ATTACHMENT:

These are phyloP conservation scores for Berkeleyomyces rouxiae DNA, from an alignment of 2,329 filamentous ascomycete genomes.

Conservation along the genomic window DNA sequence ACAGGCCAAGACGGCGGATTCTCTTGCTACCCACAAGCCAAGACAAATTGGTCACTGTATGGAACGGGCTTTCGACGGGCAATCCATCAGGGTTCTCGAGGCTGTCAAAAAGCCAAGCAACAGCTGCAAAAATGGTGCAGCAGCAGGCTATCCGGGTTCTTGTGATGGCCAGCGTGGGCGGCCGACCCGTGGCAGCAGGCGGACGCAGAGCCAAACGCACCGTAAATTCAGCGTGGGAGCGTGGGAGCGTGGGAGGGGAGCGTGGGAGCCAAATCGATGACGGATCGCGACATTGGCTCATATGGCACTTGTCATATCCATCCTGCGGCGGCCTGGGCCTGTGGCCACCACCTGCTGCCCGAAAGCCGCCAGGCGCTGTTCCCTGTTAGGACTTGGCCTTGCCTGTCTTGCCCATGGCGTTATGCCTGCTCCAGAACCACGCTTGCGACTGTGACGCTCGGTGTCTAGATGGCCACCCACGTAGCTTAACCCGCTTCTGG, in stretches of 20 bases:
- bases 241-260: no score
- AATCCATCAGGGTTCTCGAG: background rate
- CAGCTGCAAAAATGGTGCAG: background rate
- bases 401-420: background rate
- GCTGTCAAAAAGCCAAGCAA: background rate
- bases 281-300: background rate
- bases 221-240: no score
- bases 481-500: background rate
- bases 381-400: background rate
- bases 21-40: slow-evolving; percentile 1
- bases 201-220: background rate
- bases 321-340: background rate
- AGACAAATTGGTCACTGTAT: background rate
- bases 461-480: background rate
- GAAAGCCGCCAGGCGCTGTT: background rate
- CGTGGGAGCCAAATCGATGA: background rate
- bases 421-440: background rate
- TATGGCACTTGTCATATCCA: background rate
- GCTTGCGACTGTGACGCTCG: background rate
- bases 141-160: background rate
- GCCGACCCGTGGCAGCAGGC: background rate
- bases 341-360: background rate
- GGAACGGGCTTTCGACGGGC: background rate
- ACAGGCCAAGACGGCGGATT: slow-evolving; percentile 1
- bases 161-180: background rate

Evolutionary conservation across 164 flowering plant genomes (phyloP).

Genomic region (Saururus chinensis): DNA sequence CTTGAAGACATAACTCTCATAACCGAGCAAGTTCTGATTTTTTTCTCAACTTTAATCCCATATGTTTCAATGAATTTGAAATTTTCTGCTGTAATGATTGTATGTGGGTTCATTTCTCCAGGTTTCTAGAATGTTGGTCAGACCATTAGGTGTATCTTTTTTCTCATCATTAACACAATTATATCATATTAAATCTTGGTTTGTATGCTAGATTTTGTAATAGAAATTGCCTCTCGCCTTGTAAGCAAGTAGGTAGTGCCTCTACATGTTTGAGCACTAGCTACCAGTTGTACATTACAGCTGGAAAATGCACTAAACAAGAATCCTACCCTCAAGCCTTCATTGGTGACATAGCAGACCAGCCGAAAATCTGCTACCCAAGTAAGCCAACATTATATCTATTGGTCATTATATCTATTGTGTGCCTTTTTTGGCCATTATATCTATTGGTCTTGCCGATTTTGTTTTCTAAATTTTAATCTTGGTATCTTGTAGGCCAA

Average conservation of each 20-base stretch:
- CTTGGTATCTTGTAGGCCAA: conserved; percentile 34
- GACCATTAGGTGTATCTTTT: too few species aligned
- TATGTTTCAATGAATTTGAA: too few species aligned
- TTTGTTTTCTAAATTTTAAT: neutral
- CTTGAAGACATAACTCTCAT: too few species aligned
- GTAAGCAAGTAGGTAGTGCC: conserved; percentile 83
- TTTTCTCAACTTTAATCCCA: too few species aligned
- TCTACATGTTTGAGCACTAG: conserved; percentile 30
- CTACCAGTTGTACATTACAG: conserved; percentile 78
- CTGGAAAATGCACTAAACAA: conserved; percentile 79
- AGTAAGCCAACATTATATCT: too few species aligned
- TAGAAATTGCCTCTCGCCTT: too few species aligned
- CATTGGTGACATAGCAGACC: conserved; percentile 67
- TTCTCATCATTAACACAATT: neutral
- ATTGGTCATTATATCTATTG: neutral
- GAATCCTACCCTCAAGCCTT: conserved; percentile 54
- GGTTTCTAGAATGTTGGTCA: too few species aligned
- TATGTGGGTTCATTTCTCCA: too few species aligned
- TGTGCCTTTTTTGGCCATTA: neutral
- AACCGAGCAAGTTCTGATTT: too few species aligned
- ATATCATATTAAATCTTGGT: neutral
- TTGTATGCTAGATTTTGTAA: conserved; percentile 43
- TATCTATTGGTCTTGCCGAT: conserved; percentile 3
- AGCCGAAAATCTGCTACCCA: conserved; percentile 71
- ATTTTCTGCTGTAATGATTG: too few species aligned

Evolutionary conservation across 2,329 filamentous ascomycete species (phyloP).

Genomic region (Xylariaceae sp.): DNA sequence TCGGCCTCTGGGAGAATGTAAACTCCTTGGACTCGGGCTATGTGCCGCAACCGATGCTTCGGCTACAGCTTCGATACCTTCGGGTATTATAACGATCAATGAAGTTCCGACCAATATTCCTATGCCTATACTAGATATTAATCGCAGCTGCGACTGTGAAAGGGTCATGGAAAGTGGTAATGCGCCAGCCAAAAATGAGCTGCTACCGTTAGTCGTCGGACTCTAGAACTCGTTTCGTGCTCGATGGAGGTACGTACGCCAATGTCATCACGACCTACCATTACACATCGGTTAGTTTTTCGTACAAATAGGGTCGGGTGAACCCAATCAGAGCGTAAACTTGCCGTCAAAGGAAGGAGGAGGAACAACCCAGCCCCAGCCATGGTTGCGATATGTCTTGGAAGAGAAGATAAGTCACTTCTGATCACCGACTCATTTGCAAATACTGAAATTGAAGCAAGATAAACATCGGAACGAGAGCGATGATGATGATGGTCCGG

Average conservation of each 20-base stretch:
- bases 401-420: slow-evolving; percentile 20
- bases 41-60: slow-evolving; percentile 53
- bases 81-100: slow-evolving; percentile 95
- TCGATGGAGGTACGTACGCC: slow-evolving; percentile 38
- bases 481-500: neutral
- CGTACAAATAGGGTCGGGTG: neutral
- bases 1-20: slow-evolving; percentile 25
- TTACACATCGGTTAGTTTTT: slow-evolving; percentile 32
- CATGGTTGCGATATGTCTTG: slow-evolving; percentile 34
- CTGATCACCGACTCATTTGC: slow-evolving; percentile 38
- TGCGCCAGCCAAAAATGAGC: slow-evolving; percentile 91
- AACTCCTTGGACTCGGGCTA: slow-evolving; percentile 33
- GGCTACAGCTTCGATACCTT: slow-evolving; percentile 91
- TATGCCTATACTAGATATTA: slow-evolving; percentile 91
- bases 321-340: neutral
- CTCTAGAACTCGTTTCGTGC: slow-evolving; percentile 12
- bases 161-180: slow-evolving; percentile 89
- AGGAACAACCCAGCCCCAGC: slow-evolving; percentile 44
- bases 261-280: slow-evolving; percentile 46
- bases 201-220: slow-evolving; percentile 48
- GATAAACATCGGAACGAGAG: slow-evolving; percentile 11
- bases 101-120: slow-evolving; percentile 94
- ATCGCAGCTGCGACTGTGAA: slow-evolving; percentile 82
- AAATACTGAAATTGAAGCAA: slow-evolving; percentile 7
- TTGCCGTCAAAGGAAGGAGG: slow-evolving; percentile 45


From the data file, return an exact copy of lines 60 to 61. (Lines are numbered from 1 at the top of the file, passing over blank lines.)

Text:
- bases 41-60: slow-evolving; percentile 53
- bases 81-100: slow-evolving; percentile 95